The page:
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Br J Dermatol. 2010 Dec;163(6):1149-56. doi: 10.1111/j.1365-2133.2010.09981.x. Epub 2010 Nov 4.

Stem cell therapies for recessive dystrophic epidermolysis bullosa.

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  • 1St John's Institute of Dermatology, Dermatology Research Laboratories, Floor 9 Tower Wing, Guy's Hospital, Great Maze Pond, London SE1 9RT, UK.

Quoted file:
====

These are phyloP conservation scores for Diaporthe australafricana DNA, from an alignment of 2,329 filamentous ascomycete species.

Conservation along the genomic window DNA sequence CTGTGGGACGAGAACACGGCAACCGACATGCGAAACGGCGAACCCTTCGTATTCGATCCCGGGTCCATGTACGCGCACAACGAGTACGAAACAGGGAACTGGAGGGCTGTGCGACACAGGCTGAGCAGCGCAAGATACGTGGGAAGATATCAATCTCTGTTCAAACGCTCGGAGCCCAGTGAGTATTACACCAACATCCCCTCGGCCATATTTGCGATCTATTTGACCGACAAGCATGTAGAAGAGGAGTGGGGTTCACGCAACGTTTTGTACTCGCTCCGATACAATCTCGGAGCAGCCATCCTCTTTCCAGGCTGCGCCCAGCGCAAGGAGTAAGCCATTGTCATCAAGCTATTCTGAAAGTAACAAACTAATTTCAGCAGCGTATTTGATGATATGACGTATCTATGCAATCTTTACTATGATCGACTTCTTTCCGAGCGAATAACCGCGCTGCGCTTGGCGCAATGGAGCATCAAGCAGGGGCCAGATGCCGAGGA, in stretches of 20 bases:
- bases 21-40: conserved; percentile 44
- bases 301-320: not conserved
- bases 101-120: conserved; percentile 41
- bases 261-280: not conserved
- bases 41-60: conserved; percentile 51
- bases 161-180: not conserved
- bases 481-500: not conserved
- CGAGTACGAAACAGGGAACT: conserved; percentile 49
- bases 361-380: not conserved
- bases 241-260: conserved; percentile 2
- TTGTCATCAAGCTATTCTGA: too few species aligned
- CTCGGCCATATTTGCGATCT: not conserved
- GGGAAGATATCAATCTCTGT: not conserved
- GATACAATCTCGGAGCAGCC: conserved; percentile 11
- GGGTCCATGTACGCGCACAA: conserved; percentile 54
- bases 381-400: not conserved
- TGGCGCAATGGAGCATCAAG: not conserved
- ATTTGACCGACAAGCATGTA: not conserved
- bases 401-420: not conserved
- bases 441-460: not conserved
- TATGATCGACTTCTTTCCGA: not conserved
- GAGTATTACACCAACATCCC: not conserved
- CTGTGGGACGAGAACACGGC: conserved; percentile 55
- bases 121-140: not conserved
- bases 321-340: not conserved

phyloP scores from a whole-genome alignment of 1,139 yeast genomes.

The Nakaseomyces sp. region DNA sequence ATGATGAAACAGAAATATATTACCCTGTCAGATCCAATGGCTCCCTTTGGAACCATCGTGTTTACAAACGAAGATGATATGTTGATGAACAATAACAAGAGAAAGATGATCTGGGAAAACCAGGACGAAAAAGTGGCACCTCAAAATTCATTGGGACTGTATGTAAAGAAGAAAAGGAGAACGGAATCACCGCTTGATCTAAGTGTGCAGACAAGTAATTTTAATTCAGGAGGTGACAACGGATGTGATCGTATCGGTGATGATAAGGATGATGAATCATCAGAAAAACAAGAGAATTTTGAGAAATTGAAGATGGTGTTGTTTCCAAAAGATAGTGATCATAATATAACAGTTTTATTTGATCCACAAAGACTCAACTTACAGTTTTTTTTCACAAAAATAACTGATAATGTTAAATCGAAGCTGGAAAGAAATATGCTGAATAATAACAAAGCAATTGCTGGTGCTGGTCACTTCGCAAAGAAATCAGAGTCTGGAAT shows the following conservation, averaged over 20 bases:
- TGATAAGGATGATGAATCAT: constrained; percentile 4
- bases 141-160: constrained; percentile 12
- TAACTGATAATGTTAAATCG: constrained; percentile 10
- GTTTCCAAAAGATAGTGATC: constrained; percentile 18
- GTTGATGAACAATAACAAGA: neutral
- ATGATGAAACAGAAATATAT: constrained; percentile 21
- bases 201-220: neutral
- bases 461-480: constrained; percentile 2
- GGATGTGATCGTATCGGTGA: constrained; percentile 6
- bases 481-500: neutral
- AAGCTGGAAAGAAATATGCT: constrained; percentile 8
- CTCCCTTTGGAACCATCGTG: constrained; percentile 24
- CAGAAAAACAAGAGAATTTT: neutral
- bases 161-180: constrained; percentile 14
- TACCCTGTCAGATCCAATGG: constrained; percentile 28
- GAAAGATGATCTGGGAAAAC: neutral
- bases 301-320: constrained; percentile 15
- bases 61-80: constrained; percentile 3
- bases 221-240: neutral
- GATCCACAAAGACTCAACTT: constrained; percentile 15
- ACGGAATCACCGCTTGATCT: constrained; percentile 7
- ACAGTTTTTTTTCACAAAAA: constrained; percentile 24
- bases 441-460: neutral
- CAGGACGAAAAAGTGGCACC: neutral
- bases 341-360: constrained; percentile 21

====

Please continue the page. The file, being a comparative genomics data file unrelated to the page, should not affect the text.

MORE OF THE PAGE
Human epidermis is composed of a stratified squamous epithelium that provides a mechanical barrier against the external environment and which is renewed every 3-4 weeks by resident stem cells in the epidermis. However, in the inherited skin fragility disorder, recessive dystrophic epidermolysis bullosa (RDEB), there is recurrent trauma-induced subepidermal blistering that disrupts epidermal homeostasis and is likely to deplete the epidermal stem cell pool. This review article discusses the nature of epidermal stem cells and other stem cell populations in the skin, as well as other possible extracutaneous sources of stem cells, that might have physiological or therapeutic relevance to cell therapy approaches for RDEB. Strategies to identify, create and use cells with multipotent or pluripotent properties are explored and current clinical experience of stem cell therapy in RDEB is reviewed. There is currently no single optimal therapy for patients with RDEB, but cell therapy technologies are evolving and hold great potential for modifying disease severity and improving quality of life for people living with RDEB.

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